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Using AI to Amplify Human Ability

A conversation with Professor Nathan Michael, Shield AI’s Chief Technology Officer. This is a continuation of our conversation about Trust and Robotic Systems. Using AI to Amplify Human Ability

We’ve spoken extensively about human expectations for AI systems. Are there other examples of something humans expect AI systems to do that is not necessarily inherently built into the systems?

We, as humans, expect intelligent systems to understand us — we’ve become accustomed to it. We form an expectation that through our interactions the other party will understand and interpret our intents, and therefore work with us more effectively. This is the case as we engage with other people and as we engage with animals.

Think of your pet dog, when you engage with that dog you train it and teach it. Eventually, that dog learns to understand you. The more you engage with your dog, the more it understands you and your mood, your behavior, your decisions — why you do what you do. It starts to interpret, anticipate, adapt and engage in a more seamless manner.

The same expectation starts to emerge with artificially intelligent robots. We witness the robot accomplishing impressive, fantastic tasks autonomously and we come to recognize it as intelligent. So, in line with what we have become accustomed to with any intelligent counterparty, we expect that the more we engage with it, the more it will understand what we want. We expect that we should not have to correct the same action multiple times. But the reality is that unless that robot is learning about you, modeling your intent and anticipating what you want, you will continue to have to correct it. Unless the system is learning to understand the nuances of the individual, then this kind of symbiotic relationship where the intelligent system and the person are starting to engage in a fluid, well-formed manner cannot emerge.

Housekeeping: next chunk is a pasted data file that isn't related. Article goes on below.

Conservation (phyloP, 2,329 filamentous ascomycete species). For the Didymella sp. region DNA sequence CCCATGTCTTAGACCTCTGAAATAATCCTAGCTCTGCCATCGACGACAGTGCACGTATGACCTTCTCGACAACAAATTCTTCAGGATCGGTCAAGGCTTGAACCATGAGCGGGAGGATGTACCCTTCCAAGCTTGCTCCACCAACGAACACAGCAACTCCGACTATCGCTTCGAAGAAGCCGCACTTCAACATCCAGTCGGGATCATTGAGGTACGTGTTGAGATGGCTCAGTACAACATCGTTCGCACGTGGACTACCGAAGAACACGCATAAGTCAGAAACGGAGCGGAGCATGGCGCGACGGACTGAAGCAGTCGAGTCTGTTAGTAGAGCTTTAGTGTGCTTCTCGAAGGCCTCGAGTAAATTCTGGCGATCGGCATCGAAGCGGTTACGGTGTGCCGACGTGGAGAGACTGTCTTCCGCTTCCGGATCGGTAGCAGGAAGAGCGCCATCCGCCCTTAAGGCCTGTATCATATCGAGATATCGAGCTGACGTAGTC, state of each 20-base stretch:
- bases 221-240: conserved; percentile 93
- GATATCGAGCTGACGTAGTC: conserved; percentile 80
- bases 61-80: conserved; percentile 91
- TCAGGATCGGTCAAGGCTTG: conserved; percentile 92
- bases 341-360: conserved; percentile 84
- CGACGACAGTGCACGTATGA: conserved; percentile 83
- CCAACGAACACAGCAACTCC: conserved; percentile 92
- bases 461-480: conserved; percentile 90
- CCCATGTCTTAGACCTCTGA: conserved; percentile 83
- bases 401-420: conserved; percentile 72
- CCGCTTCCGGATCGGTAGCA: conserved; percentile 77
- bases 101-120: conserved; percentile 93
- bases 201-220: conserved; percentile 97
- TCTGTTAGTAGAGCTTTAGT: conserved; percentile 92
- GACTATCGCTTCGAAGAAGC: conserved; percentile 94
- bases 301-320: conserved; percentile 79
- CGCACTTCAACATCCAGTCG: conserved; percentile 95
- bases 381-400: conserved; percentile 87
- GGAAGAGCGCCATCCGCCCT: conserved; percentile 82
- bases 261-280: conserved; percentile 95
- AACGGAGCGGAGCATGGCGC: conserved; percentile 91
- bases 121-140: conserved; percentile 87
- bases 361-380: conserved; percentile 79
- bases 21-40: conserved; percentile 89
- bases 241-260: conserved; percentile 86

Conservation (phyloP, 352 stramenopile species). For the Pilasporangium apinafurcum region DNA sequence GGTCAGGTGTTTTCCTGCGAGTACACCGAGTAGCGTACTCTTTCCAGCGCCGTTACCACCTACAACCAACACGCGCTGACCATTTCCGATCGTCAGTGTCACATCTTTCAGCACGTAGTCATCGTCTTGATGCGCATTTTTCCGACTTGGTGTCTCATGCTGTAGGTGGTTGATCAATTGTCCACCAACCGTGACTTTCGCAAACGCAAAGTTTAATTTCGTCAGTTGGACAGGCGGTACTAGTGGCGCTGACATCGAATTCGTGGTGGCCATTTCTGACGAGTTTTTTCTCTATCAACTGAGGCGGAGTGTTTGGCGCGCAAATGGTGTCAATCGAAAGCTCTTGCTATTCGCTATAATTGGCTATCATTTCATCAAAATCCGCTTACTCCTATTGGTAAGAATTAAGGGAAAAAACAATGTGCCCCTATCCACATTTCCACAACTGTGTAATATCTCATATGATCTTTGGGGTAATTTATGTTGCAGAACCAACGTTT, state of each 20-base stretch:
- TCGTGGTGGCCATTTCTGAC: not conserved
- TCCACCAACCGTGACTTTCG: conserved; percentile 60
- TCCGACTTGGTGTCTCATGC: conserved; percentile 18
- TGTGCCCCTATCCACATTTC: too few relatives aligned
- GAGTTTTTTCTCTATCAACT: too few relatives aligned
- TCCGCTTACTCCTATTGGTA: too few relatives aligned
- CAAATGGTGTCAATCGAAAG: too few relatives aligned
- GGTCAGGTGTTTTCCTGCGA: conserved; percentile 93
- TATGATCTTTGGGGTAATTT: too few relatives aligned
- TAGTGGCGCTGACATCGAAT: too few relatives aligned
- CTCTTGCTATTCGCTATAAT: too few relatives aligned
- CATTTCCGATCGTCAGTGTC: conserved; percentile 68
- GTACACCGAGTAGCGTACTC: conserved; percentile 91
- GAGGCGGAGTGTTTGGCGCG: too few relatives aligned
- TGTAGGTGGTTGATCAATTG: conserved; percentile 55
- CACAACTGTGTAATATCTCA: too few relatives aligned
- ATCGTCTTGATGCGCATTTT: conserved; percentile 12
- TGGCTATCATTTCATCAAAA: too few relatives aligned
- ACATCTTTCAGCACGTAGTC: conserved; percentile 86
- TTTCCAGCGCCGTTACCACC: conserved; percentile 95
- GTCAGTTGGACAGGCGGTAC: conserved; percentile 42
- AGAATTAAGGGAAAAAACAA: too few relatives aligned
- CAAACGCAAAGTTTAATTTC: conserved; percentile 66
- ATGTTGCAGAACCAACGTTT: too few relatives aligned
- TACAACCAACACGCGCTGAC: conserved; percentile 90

Because it is something that we as humans have come to expect, we’re developing robots that can create models that allow them to intuit some of the user’s intentions. We’re doing it with single robot and multi-robot systems. In the single robot case, these models make it possible for humans to engage with the robot and to achieve much higher levels of performance with less effort. When the operator recognizes this, the operator starts to grow confident that the robot “gets” them — that the robot understands what it is that they want to achieve and is working with them to achieve that. A “team” concept evolves, rather than just the operator guiding the robot.

Can you elaborate on how you engineer a robot to model its user’s intentions?

In the background the robot is constantly modeling the user. It’s modeling their intent, modeling how they approach different problems, modeling how they’re changing their decisions and thinking with respect to particular tasks or activities, and then it’s taking that information and using it to change how it interprets the direct input from the user. Essentially, the robot is modeling the user’s behavior over time and modifying its decision-making based on context of the direction it receives and prior experience.